Wednesday, December 15, 2010

Dance and Animation!

So I may have been doing dance/video pieces, but this guy has done a dance/video/animation piece.


Friday, December 10, 2010

"The Dancer Within"

I am on the 8th floor of the Chicago Public Library and I never want to leave. I picked up this book by Rose Eichenbaum and it is a set of interviews of famous artists/dancers. It is fabulous. I don't know why hearing what Martha Graham teach someone or how Alvin Ailey was very respectful of the individuality of his dancers or how Balanchine didn't care who his successor was is such intriguing material to me, but it is. Hearing it firsthand can be quite profound.

Regardless, I wanted to quote some quotes from the book. Maybe I will quote more later...

“As a dancer your job is to interpret your character or, in an abstract ballet, a story or viewpoint. What’s it like for you when you feel your own identity surface?”

“I can’t really describe what that feelsl ike, but I do know that it’s what keeps me going, even through all these injuries. I can try to explain it with words like joy, fulfillment, euphoria, but these words are insufficient and inaccurate.”

“When you get into that emotionally charged place, do you try to linger there a while?”
“To try to linger there would suggest that you have some control over it. I don’t. I’m only in control of the steps that i’m doing and the training and the musicality I possess. I only have the tools to go for the ride. I’d be foolish to think I control what happens out there. I’d be foolish to want to”.


“Do you remember your first class with Martha?”

“I’ll never forget it. I came in and took a place in the back of the room. Louis Horst was playing the piano. Martha stood at the front of the room and demonstrated a contraction.” Yuriko now sat up, her eyes shining. “As Martha’s torso hollowed I thought to myself, that’s what I want in my body. Here was drama. Here was creativity. I had to find out where it comes from. In time, I understood that the contraction comes from the breath, and that its shape originates from a deep source within the body. This source extends to all the extremities in the physical body. Take for example, Martha’s famous cupped hand,” she said, demonstrating. “This is not a position or a shape. It comes from here,” she said, pointing to her solar plexus and then drawing her finger up the chest, through the armpit, down her arm to the center of her hand. “The body’s center islike the roots of a tree that sends nourishment out to all its branches. A contraction vibrates through the body and ends right here,” she said, pressing her index finger into the center of her cupped hand. “It’s alive. A shape is not alive. To achieve, this, you have to steal it,” she said, looking me in the eye.”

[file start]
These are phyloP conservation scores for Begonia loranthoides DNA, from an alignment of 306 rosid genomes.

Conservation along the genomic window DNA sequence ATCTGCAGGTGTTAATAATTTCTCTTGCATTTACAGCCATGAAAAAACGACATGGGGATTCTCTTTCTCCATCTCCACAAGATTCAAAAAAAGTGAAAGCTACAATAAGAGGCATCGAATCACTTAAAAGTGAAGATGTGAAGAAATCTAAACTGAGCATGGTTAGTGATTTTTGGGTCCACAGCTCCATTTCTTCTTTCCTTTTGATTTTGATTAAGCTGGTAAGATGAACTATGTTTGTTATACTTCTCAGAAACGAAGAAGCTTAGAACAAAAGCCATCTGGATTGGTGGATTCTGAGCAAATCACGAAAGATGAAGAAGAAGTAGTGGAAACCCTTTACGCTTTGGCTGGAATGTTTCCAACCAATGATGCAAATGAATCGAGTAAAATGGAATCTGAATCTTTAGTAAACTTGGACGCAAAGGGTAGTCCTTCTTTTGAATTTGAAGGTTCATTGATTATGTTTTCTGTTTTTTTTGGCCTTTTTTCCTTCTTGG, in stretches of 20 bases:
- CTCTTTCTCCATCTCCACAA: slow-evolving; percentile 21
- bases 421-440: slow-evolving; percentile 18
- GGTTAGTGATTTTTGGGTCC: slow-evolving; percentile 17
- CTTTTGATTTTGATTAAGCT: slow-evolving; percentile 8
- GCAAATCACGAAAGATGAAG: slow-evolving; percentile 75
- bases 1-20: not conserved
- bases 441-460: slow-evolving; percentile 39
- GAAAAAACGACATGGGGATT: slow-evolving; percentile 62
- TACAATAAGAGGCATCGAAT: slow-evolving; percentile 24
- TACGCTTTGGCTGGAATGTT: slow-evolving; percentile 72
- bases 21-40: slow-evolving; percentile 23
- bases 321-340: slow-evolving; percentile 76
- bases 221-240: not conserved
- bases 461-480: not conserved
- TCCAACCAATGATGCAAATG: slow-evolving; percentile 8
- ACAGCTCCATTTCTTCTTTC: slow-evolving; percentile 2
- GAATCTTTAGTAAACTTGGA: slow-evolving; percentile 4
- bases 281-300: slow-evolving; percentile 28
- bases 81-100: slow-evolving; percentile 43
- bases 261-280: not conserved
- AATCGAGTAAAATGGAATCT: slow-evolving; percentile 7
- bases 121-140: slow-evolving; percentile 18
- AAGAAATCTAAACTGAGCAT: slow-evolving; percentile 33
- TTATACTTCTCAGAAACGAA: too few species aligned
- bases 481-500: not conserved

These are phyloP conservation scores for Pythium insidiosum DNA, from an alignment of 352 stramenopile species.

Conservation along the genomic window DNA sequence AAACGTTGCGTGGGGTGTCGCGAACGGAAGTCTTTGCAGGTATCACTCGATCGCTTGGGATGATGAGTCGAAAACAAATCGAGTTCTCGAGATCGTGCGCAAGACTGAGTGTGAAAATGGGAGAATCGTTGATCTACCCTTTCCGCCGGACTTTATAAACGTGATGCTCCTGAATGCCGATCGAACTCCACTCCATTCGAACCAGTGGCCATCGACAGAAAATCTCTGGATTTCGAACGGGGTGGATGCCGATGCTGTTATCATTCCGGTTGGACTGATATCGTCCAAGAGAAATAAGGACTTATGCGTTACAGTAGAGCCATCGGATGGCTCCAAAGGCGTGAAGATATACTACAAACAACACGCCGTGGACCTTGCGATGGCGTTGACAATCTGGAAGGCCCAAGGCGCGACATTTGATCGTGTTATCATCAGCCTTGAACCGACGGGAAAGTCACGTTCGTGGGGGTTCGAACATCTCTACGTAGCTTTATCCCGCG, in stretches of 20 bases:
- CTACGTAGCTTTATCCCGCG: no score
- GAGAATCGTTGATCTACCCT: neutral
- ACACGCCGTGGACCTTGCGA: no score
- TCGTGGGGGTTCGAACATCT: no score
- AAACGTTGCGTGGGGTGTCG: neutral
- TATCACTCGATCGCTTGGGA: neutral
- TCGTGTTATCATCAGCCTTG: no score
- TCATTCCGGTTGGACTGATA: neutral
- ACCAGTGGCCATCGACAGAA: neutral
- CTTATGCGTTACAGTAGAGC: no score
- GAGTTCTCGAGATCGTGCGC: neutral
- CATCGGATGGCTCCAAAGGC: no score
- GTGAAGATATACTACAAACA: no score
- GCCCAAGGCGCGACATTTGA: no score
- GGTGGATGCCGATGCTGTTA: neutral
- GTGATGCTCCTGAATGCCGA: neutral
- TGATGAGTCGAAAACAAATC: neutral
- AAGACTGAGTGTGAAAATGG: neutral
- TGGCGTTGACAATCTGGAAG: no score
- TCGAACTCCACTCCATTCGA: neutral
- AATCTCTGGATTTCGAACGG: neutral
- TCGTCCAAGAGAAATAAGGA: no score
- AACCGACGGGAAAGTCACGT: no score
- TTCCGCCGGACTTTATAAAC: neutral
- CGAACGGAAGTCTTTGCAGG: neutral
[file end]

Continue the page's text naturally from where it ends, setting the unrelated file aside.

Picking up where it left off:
“Rose, it’s not really a mission. I simply realized what a transforming experience being an artist is. I wanted to share it. There is great joy in being consumed with an art form and making it your life. And it’s true of all the arts...if you are lucky enough to ‘play’ with tremendously talented people as your teachers, it is a soul-transforming epiphany...”

Wednesday, December 8, 2010

The Palace of Illusions

I love this book -- a rewrite of the Mahabharata from Draupadi's point of view by Chitra Banerjee Divakaruni.

Here are some quotes I found to be particularly poignant:

"Krishna shrugged. '...Isn't that what truth is? The force of a person's believing seeps into those around him -- into the very earth and air and water -- until there's nothing else.'"
(page 49)

"Remember that, little sister. Wait for a man to avenge your honor, and you'll wait forever."
(page 49)

"Every time I spoke it, it embedded itself deeper...for a story gains power with retelling."
(page 20)

The Mahabharata in essence:
"And so I stood struggling with my ego until the brief moment of opportunity vanished."
(page 173

And in case I over glorify our tales:
" is not fitting that a celibate should think too much on the ways of women, who are the path to ruin."
(page 24)
Although, I suppose, it is arguable whether the poet means "all women are the path to ruin for every man" or "for celibates women are the path to ruin" (which would be breaking your celibate vow, in which case the implied meaning is harmless)

Tuesday, December 7, 2010

The Ever Changing Tradition of Bharatanatyam, Part 5

More changes that have occurred...